White Sox to name Pedro Grifol as next manager

The Royals’ bench coach will replace Tony La Russa.

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Royals bench coach Pedro Grifol will replace Tony La Russa as manager of the White Sox.

Royals bench coach Pedro Grifol, center, will replace Tony La Russa as manager of the White Sox.

Redd Hoffmann/AP

White Sox general manager Rick Hahn said a good communicator was essential for the next manager. It was the first thing he mentioned when spelling out criteria a month ago. Shortstop Elvis Andrus said communication was what the Sox needed first and foremost.

By choosing Royals bench coach Pedro Grifol as manager, which a club source confirmed Tuesday, the Sox will hire a field boss with no major-league playing or managerial experience. But Grifol has invested plenty of time in different organizational roles, and the Sox are confident he’ll get his message across to players.

Grifol, who wasted no time reaching out to Sox players Tuesday, is known to be a good listener who had a profound impact on the development of Royals All-Star catcher Salvador Perez. Hahn, vice president Ken Williams and others in the organization are expecting Grifol’s communication skills with the Sox to be a plus, as well.

The team could make the choice official before the weekend.

Grifol, 52, has worked for the Royals as their bench coach the last three seasons and for seven years before that as quality-control or catching coach. Before joining the Royals, he was in the Mariners’ organization, including time as a manager and director of Seattle’s minor-league operations.

A former catcher, Grifol played nine seasons in the minors, including five in the Twins’ system and four with the Mets. The highest level he reached was Triple-A.

Grifol, who interviewed with the Marlins this offseason, also interviewed with the Tigers, Giants and Orioles in previous years. He was a candidate to replace Mike Matheny for the Royals’ manager job this offseason, but Kansas City hired Rays bench coach Matt Quatraro on Sunday. .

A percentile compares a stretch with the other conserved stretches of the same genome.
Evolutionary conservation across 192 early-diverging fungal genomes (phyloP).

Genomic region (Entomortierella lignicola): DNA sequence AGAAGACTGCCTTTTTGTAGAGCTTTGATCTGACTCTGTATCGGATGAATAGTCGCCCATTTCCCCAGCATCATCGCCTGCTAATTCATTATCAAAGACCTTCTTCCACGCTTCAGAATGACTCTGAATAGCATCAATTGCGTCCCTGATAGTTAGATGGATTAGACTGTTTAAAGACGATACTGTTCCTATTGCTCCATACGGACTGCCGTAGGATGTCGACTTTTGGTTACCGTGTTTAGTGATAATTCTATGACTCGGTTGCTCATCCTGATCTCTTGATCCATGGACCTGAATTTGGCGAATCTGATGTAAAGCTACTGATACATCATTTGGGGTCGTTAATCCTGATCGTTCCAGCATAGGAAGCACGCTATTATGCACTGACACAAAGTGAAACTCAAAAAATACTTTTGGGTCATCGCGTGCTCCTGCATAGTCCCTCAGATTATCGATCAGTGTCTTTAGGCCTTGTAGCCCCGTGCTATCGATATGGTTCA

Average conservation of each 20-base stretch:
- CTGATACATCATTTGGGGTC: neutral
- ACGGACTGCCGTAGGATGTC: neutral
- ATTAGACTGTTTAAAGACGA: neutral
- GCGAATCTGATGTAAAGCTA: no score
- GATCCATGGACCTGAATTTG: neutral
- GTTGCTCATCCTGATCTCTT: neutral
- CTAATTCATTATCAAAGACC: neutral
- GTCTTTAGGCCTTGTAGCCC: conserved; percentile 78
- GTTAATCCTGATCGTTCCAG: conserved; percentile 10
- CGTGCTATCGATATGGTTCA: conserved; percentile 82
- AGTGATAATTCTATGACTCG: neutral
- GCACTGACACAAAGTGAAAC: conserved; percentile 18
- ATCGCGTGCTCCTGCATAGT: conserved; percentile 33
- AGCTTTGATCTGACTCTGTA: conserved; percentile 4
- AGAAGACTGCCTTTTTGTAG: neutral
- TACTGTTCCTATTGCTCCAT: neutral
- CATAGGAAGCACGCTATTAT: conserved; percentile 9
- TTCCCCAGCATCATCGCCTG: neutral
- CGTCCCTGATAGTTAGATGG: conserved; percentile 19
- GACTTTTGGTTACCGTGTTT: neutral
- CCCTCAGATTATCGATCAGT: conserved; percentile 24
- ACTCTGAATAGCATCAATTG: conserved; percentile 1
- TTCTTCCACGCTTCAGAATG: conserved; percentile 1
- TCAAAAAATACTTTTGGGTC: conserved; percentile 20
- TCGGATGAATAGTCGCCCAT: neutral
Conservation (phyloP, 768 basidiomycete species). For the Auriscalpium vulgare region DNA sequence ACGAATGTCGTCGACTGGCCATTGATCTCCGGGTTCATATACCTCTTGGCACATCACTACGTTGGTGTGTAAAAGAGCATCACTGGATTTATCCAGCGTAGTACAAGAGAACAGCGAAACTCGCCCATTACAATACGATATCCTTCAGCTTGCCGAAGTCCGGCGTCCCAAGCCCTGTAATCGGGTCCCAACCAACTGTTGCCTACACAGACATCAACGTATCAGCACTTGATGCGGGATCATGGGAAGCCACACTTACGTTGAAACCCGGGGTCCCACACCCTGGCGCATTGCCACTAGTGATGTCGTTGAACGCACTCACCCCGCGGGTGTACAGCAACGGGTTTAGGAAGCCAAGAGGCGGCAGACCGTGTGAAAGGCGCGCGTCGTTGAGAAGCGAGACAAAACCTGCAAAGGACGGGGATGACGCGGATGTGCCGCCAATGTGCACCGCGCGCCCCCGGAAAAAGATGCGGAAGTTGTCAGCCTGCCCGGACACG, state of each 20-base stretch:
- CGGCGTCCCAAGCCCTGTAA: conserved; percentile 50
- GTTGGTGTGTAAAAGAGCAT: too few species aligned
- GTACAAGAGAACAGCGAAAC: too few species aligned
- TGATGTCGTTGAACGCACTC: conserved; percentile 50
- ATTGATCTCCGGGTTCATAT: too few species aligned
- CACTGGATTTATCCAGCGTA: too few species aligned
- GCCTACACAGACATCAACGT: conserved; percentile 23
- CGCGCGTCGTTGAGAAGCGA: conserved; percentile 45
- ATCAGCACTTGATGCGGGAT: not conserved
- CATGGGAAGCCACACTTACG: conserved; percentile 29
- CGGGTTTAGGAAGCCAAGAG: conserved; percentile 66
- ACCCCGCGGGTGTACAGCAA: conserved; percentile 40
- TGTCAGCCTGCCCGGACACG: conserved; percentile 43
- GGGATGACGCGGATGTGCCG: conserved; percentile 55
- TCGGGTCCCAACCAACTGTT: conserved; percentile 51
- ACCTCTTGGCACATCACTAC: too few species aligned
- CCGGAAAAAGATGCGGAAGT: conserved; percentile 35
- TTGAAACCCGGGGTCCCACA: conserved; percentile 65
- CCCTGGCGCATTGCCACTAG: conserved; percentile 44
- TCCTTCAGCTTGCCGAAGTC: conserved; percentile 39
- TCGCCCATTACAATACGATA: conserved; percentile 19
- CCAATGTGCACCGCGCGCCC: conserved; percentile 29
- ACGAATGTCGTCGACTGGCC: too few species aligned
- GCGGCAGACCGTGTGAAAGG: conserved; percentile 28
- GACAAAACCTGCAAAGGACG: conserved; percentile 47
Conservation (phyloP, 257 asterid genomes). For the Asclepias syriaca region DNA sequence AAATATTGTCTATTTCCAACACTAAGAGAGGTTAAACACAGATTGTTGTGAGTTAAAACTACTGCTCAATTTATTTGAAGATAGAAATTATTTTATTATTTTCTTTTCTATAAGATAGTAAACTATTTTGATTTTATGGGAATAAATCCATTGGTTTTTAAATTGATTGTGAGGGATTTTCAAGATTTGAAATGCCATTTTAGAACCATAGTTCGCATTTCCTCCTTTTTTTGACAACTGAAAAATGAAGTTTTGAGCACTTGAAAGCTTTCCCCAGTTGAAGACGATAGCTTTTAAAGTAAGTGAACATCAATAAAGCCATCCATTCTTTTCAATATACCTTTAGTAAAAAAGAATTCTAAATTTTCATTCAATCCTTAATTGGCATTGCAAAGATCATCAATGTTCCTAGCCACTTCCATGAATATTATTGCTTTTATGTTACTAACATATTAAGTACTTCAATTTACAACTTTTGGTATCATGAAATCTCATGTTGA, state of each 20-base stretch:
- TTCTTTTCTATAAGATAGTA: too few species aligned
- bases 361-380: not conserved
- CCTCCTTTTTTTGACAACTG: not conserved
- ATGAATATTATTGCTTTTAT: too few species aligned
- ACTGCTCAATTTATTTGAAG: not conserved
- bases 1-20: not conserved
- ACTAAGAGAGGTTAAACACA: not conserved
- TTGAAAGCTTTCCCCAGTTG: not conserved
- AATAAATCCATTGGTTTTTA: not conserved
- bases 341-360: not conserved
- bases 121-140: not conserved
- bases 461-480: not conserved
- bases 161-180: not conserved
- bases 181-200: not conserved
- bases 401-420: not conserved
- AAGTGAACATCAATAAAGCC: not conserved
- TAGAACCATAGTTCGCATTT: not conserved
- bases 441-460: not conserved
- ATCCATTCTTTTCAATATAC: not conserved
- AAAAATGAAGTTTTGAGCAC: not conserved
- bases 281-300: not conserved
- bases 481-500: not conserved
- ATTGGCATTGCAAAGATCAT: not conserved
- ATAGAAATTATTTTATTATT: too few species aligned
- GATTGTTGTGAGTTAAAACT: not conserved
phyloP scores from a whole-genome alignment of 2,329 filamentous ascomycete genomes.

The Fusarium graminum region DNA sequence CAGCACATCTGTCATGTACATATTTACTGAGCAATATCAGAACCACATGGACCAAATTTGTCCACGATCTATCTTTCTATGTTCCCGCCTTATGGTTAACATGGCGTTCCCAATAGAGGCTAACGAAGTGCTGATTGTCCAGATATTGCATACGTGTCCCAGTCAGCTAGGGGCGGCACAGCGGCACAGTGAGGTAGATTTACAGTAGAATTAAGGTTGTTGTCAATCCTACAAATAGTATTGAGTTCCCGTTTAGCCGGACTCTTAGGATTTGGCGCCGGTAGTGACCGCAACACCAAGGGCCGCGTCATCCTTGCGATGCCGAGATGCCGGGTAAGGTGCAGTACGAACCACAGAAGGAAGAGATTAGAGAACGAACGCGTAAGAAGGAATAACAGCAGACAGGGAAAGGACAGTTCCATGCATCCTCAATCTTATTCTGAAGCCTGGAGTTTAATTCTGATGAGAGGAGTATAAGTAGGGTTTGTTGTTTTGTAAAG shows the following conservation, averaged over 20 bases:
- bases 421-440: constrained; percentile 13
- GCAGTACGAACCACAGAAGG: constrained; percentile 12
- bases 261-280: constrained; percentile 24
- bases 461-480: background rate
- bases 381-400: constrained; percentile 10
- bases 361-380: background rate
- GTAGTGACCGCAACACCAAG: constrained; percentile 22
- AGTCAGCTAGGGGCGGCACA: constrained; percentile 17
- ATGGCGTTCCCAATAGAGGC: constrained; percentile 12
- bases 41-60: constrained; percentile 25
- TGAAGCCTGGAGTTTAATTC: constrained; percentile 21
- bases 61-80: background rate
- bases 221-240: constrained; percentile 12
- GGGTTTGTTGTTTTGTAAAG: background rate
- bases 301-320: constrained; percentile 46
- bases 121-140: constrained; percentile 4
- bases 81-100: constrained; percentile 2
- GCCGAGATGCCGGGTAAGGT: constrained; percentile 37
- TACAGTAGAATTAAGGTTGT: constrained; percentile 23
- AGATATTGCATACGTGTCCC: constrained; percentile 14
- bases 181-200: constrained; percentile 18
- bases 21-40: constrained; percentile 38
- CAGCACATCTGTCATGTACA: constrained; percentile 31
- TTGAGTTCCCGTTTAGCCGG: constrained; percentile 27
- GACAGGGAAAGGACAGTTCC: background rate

While Kansas City bypassing Grifol in favor of Quatraro raised a red flag for some, the Royals, with new ownership and a new general manager, wanted to bring in fresh blood from outside their organization.

That the Sox are bringing in someone from outside is noteworthy. Grifol is the first managerial hire from outside the organization since Jerry Manuel in 1997. Since then, they have been managed by Ozzie Guillen, Robin Ventura, Rick Renteria and Tony La Russa, and it became clear to many that it was time for a fresh voice from outside the Sox’ family-style organization. Manuel guided the Sox to a division title in 2000, but since then, the Sox have made the postseason four times in 22 years.

The Sox won the 2005 World Series under Guillen but have won only three playoff games since then. Guillen’s past success, familiarity with the current team because of his work as a TV analyst and the passing of time and mending of fences since he parted ways with the organization in 2011 made him a popular choice to replace La Russa. He interviewed last Monday but was never viewed as the first choice for Hahn, who spearheaded the search.

Grifol will replace La Russa, who was not Hahn’s first choice when he was hired in 2020. La Russa took the Sox to the postseason in 2021 but lost convincingly, then stepped down because of health reasons after two years at 78 after this season.

The Sox’ search lasted four weeks and included interviews with Guillen, Astros bench coach Joe Espada and Yankees bench coach Carlos Mendoza, among others.

Born to Cuban immigrants and raised in Miami, Grifol is bilingual and should connect well with the Sox’ young Cubans such as Yoan Moncada and Luis Robert as well as Eloy Jimenez, who’s Dominican.

Whether he helps turn around a team that slogged its way to an 81-81 season, finishing 11 games behind the Guardians in the American League Central under La Russa in 2022 after having World Series aspirations in spring training, remains to be seen. The makeup of the roster Grifol has to work with is key.

Cuban first baseman Jose Abreu is a free agent, and there’s a good chance he won’t return in 2023, which points to the Sox’ next order of business now that a manager is in place: fixing a roster that was too right-handed and too heavy with first basemen, is lacking defensively, has catching concerns and is in need of more pitching depth.

When he spelled out his criteria for the next manager on Oct. 3, Hahn cited “championship experience” in the dugout along with communication skills and an understanding of how the game has grown while respecting “old-school sensibilities.” Grifol’s position on the Royals’ World Series staff in 2015 apparently checked the experience box.

Grifol interviewed Oct. 9 and was said to impress Hahn, Williams and chairman Jerry Reinsdorf. Whereas Reinsdorf called the shots with La Russa, this time it appears Hahn got his man.

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